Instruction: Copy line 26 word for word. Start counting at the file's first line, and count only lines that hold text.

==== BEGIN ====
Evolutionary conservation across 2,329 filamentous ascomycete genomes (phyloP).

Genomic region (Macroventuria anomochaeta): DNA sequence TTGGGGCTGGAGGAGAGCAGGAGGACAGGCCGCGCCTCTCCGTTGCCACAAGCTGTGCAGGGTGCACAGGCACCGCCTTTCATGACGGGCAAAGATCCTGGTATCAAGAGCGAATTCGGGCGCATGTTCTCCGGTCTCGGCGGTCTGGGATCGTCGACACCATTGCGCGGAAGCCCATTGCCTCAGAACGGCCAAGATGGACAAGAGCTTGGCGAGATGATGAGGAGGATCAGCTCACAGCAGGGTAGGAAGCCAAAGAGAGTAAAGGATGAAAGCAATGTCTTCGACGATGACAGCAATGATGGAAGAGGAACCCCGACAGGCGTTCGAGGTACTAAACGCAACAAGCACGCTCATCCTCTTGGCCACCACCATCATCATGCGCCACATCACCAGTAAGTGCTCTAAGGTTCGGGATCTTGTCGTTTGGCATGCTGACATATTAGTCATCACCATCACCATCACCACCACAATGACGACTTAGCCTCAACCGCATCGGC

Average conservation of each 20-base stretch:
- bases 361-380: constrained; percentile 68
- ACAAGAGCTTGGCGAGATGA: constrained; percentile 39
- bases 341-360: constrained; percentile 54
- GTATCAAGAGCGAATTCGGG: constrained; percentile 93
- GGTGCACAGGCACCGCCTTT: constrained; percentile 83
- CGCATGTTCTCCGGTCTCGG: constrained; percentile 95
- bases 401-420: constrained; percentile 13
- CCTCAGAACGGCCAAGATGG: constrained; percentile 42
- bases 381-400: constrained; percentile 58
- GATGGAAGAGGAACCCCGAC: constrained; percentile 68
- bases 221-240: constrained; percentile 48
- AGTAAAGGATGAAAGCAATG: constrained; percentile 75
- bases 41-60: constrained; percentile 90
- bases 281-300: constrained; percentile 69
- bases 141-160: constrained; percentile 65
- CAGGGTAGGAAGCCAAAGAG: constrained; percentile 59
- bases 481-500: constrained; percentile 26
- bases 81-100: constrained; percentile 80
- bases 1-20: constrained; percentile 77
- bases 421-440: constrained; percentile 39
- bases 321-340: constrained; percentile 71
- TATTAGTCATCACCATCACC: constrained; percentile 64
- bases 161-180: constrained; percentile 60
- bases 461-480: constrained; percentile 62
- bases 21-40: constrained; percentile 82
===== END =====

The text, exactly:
- bases 161-180: constrained; percentile 60